The group said a discussion paper on VoIP services, released today, was designed to "identify any regulatory challenges resulting from the increased availability of VoIP services".
Acting ACA chairman, Bob Horton, said that while the technology is already widely used in corporate sectors "the increasing popularity of broadband meant that some suppliers were now offering VoIP to the residential market".
"The aim of this discussion paper is to look at how well VoIP services fit into the current regulatory arrangements and what adjustments, if any, are required to accommodate this new technique," he said. "We hope to draw together a regulatory framework which will assist industry with greater certainty."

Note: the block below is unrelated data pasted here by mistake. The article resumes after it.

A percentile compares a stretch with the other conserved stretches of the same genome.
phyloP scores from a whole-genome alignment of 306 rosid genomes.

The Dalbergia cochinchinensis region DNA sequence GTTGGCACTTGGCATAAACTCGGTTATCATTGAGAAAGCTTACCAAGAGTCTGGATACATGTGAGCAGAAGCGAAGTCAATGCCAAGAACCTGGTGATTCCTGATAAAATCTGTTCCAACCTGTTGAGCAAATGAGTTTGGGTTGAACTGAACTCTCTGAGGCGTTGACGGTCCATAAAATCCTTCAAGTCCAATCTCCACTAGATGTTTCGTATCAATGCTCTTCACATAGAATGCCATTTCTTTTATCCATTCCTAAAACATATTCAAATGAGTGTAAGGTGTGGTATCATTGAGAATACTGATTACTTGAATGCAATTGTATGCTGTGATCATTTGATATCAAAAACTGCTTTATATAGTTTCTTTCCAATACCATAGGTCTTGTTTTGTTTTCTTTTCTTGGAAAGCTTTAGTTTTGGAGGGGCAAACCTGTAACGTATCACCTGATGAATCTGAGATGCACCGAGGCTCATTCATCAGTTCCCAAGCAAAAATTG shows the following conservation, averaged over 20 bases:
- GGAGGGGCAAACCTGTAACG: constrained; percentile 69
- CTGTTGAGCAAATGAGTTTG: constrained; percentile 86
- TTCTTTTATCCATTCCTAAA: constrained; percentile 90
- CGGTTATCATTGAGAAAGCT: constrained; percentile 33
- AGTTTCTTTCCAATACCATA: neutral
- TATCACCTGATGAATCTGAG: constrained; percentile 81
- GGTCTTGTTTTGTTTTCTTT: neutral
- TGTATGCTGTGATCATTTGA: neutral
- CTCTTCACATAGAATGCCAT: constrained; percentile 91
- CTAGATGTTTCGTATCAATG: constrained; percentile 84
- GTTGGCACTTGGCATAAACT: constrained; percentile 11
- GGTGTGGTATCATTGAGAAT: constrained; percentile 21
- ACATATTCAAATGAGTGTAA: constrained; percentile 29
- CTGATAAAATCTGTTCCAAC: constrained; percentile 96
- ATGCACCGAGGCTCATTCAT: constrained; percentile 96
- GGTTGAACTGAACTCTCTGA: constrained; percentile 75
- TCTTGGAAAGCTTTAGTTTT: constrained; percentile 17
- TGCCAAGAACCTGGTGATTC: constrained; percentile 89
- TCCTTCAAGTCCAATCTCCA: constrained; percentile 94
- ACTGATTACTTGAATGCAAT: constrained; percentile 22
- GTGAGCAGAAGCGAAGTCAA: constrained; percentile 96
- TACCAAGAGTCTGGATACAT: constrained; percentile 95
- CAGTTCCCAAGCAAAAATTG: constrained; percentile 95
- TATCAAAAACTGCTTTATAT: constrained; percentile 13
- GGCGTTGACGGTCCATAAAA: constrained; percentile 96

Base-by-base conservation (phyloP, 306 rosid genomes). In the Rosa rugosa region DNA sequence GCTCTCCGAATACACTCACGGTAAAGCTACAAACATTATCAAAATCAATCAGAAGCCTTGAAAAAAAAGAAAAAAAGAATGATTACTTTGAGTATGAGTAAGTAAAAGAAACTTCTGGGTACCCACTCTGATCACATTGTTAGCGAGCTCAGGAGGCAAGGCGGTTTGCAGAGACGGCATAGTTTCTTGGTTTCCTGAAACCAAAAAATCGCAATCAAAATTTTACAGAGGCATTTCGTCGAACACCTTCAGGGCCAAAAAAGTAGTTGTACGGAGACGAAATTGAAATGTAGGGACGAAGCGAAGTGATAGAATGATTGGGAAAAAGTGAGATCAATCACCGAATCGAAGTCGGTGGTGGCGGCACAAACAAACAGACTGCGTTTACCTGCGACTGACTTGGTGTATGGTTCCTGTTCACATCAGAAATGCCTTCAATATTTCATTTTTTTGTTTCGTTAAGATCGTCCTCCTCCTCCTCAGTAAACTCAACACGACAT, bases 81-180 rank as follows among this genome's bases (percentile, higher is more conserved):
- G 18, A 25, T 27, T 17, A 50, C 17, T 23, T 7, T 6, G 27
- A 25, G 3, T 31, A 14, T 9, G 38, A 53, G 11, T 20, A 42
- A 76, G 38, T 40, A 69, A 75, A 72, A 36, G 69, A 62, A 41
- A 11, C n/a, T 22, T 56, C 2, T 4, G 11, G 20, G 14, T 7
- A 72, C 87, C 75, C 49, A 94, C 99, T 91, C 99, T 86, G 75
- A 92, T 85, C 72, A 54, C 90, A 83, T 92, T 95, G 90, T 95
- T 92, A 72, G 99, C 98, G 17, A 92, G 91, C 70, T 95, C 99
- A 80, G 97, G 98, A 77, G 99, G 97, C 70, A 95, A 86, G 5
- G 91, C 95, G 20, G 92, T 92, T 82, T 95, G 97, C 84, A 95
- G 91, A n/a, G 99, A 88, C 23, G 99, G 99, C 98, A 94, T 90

"This may show that the principles of the current legislation are still satisfactory, but their regulatory application may need some tailoring."
The ACA said it is confident that VoIP will have benefits for consumers and industry competition.
"We have encouraged the exploration of the full potential of VoIP and we are maintaining a flexible outlook on the regulation of these services," said Horton.
The closing date for submissions to the ACA on VoIP regulation is 31 December.